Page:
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Interpretive Dance: Judy Collins performs Sept. 12 at Redwood City's Fox Theatre.

Cover Story

Judy Collins brings great songwriters' work to the world; they return the favor

By Steve Palopoli

THE INTERPRETER has become the interpreted.After more than 40 years of bringing other songwriters' work to the masses, the new tribute to Judy Collins, Born to the Breed, finally returns the favor. Literally, in some cases, since alongside newer artists like Rufus Wainwright, Dar Williams and Shawn Colvin, the album features Leonard Cohen's version of Collins' "Since You Asked." Without Collins' versions of Cohen's songs—her "Suzanne" is arguably better-known than his original—the world might never have discovered him. The same is true of Joni Mitchell, whose "Both Sides Now" Collins made a hit in 1967.

It's fitting then that Collins, who performs at the Fox Theater in Redwood City on Sept. 12 with acoustic guitar wizard Leo Kottke, should let her contemporaries bring attention to her songwriting and poetry. It's always been there, peppered throughout her more than three dozen albums. But her interpretive work has been so famous that her own writing has rarely gotten as much attention. The biggest exception is probably "My Father," which is in fact the song that got Born to the Breed started, when Chrissie Hynde professed to being a fan.

"I ran into Chrissie at South by Southwest, and she said, '"My Father" is one of my top 10 songs of all time,'" says Collins by phone. Next thing you know, Collins' label was organizing the album and Hynde was performing the song on it. Collins is touched by the results.

"It's so wonderful," she says. "It's been great for me to have a focus on my writing."

As for her own interpretative work, she is tireless. Her most recent album, Judy Collins Sings Lennon and McCartney, seems like a follow-up to her acclaimed Judy Sings Dylan ... Just Like a Woman from 1993. In both cases, Collins has revisited songwriters she covered early in her career and dug deeper into their work. The end result, on each record, is an expansive cycle of interpretation that works as one whole piece as much as a collection of individual songs.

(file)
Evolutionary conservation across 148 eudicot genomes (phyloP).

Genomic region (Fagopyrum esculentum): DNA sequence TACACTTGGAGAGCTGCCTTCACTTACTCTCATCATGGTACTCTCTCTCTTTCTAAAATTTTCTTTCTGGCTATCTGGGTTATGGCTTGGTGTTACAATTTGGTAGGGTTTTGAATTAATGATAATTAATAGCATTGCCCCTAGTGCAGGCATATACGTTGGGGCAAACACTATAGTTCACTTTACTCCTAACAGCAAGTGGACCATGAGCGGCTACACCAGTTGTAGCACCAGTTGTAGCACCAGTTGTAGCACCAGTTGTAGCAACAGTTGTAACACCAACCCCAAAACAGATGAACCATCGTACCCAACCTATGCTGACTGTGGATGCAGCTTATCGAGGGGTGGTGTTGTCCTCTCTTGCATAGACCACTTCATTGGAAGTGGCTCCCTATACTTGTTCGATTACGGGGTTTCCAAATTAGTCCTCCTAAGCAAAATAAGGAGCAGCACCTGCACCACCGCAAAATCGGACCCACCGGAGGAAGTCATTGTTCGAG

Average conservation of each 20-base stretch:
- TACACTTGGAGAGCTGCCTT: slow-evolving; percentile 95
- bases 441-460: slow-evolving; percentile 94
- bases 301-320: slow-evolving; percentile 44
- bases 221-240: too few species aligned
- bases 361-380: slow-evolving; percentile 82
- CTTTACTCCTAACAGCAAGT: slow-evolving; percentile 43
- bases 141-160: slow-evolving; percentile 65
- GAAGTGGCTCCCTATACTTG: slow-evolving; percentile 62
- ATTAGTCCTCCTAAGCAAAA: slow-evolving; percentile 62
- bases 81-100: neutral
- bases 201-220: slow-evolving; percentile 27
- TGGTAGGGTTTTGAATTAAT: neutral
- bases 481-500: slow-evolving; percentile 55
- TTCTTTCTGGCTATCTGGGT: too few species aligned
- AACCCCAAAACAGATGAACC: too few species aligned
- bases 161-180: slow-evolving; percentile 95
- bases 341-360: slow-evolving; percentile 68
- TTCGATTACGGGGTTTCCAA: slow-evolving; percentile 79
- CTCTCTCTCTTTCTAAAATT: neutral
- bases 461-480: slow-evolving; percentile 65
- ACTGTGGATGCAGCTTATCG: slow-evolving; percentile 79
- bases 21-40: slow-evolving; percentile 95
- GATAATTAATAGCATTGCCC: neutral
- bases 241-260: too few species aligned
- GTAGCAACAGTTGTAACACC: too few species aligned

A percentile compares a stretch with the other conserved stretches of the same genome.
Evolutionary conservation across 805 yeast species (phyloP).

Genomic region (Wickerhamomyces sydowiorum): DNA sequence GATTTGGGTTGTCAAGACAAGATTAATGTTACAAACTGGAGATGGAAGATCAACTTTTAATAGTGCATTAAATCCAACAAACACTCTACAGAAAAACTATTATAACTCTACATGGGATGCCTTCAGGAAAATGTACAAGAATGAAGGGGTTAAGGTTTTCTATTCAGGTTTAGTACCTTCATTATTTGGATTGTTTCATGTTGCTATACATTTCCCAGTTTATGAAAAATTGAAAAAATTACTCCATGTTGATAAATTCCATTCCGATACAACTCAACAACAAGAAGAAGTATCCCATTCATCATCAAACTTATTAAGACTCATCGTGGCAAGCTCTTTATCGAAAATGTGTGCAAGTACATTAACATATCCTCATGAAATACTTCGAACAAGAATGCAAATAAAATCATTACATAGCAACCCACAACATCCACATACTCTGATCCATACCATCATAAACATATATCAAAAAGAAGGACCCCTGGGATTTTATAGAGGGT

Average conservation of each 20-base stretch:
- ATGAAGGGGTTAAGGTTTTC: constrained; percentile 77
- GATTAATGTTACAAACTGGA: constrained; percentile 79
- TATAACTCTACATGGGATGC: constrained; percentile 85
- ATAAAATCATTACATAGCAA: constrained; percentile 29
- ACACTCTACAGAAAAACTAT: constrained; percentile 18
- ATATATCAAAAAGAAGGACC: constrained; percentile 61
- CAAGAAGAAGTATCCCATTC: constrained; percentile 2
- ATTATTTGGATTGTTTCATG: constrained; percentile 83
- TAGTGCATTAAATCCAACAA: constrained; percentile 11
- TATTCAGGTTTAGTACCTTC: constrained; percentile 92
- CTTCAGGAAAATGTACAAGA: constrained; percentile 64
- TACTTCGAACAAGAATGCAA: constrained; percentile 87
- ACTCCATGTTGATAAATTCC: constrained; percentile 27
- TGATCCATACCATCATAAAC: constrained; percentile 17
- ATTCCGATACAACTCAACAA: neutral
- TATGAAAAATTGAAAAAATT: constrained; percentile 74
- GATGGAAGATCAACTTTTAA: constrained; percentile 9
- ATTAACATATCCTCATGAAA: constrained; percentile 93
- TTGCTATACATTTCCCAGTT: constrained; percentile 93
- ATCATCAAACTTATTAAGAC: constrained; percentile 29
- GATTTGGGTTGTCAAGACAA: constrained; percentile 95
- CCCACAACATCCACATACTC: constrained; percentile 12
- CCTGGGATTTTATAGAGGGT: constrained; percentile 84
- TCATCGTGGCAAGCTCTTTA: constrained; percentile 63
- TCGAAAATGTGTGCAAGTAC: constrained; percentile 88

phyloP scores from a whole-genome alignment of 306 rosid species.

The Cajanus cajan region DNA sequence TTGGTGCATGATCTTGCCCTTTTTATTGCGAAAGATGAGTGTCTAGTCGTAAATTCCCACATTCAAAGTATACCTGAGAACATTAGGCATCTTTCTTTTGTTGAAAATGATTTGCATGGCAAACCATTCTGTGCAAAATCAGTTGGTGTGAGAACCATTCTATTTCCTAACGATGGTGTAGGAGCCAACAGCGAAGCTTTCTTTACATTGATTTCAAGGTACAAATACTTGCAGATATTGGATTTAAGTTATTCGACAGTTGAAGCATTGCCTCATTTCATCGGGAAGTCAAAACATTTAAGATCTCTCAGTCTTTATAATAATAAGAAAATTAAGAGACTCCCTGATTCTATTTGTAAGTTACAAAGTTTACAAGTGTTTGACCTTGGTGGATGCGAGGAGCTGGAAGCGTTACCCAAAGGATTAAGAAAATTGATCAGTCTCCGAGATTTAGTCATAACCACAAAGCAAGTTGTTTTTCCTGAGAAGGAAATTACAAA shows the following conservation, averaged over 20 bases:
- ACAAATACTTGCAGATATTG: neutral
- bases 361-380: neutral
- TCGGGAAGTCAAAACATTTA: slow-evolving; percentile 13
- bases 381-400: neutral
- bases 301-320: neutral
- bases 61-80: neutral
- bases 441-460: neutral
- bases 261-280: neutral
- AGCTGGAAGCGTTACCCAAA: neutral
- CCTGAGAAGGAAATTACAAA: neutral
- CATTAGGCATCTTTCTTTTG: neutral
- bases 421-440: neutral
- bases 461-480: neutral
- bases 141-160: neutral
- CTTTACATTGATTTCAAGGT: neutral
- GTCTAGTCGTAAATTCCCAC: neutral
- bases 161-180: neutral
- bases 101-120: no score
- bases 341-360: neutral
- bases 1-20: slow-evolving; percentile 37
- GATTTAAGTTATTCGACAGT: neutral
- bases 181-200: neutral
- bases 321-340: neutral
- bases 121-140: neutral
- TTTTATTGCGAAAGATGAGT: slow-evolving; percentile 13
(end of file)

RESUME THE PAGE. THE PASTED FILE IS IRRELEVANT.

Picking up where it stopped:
Collins appreciates the opportunity these albums give her to soak in the work of these songwriting greats.

"You get the experience of learning about their emotional and poetic language," she says.

What's most fascinating about Collins' interpretive work is her fierce integrity. For her, covering Dylan and the Beatles today is no different than covering them 40 years ago, because to her, the songs exist outside of time. She refuses to change lyrics—"It's not fair," she says—even when it keeps her from being able to cover a song. For instance, she loves Don McLean's song "Vincent" (the "starry starry night" song about Van Gogh), but can't bring herself to sing it because she disagrees with the cynicism of its last verse: "They would not listen/ They're not listening still/ Perhaps they never will."

When she sits down to learn a new song, she doesn't even ask herself "What can I bring to this?" or "How can I make this song my own?" To do so would dilute the purity of the process.

"I don't ask myself anything," she says. "I look at the lyrics and I sing the lyrics. In the lyrics is everything I need to know."

Just as remarkable is the passion she continues to have for songwriting—she's as in love with great songs as she's ever been. Her newest flame is a song by Jimmy Webb, whose "Moon Is a Harsh Mistress" she famously covered in 1975.

"I'm doing a song of his live now, and it's blowing my mind," she says.

So all the songwriters who want to pitch Collins their work—and countless have over the years, of course—had better remember it's all about chemistry.

"I would never pick something I wasn't head over heels in love with," she says.

Collins is currently considering taking another shot at revisiting her favorite artists in the album format, possibly Webb or Mitchell, or even Stephen Sondheim, whose "Send in the Clowns" was a hit for her (twice) and won her a Grammy in 1976.

Perhaps the best measure of her success came when a friend asked her one of the "big questions" recently.

"He said, 'What would you do if you had a year to live?' And I said, 'Exactly what I'm doing.'"

JUDY COLLINS performs with LEO KOTTKE at 8pm on Friday (Sept. 12) at the Fox Theatre, 2223 Broadway, Redwood City. Tickets are $45–$75. (650.369.4119)

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